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Sunday, May 19, 2013

Hillary Clinton: Immoral or Amoral?

During her recent Congressional testimony about the notorious Benghazi Affair Hillary Clinton uttered the now infamous rhetorical question “What difference, at this point, does it make?” Note my emphasis on the word “it.” In the context the question was asked and answered Clinton’s “it” referred at least to the murder of four Americans, and probably the State Department’s antecedent failure to provide adequate security and the White House’s subsequent stonewalling cover-up. 

In other words — according to the former First Lady, United States Senator, presidential aspirant, Secretary of State, and putative 2016 democratic party presidential candidate — it made no difference that the government of which she was then a high-ranking member exposed Americans to high-risk danger, left them defenseless in a hotbed of terrorists, made no effort to rescue them, literally watched them being murdered, and then tried to cover up apparatchik  malfeasance by lying through officialdom's teeth to the people of the United States.

“What difference?” indeed.
But beyond what has become obvious about Clinton’s and her colleagues’ betrayal of the deceased Americans and the rest of the government’s malfeasance, the Benghazi Affair reveals something even more sinister.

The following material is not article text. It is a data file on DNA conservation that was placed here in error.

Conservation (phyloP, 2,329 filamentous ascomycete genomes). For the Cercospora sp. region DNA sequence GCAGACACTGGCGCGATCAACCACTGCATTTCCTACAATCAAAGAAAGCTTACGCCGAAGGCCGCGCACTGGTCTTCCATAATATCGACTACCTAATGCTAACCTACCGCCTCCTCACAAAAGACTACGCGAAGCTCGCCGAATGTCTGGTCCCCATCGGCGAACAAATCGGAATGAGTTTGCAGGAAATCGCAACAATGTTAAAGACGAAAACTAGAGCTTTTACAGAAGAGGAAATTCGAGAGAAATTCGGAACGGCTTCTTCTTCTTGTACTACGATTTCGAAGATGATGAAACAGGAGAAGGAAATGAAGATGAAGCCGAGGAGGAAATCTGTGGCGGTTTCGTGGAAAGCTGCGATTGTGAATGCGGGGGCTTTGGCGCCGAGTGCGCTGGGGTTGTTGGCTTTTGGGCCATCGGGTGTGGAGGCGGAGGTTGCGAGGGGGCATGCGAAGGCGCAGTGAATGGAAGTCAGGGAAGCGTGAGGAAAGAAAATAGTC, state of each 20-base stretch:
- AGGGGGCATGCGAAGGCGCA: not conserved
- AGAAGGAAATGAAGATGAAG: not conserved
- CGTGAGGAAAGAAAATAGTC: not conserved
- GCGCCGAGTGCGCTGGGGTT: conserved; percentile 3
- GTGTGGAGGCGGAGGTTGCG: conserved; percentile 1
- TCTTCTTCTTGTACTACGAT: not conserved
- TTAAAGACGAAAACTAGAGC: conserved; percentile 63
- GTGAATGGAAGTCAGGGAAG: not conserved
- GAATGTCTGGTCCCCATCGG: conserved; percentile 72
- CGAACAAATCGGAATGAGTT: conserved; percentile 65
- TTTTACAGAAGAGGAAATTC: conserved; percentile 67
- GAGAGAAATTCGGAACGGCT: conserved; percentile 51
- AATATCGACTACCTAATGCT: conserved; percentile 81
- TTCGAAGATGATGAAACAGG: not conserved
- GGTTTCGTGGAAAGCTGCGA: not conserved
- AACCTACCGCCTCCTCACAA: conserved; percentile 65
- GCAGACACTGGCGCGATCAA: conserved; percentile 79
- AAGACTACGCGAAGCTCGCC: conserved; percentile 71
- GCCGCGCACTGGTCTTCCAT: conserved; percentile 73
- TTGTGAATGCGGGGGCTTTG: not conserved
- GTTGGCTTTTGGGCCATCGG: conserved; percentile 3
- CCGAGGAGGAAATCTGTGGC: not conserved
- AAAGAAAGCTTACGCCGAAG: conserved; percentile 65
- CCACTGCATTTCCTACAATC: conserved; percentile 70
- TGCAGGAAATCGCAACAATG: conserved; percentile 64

Over the years, some of Hillary Clinton’s questionable conduct has not involved issues of morality. She has been a poseur, playing the role of victimized, yet forgiving, wife during the Lewinsky scandal. She has been a hypocrite, castigating George W. Bush for warrantless surveillance but using purloined tapes to her own political advantage. She has been a paranoid, complaining to the world about the alleged “right wing conspiracy.” She has been a conniver, ousting career White House travel office employees in favor of her cronies. She has been a dilettante, presuming to make over America’s health care system. 
While this conduct, and much more like it, has been unseemly and at odds with the dignified and trustworthy image that had been projected by modern-era First Ladies from Bess Truman to Laura Bush, none of Hillary Clinton’s conduct raised serious moral questions.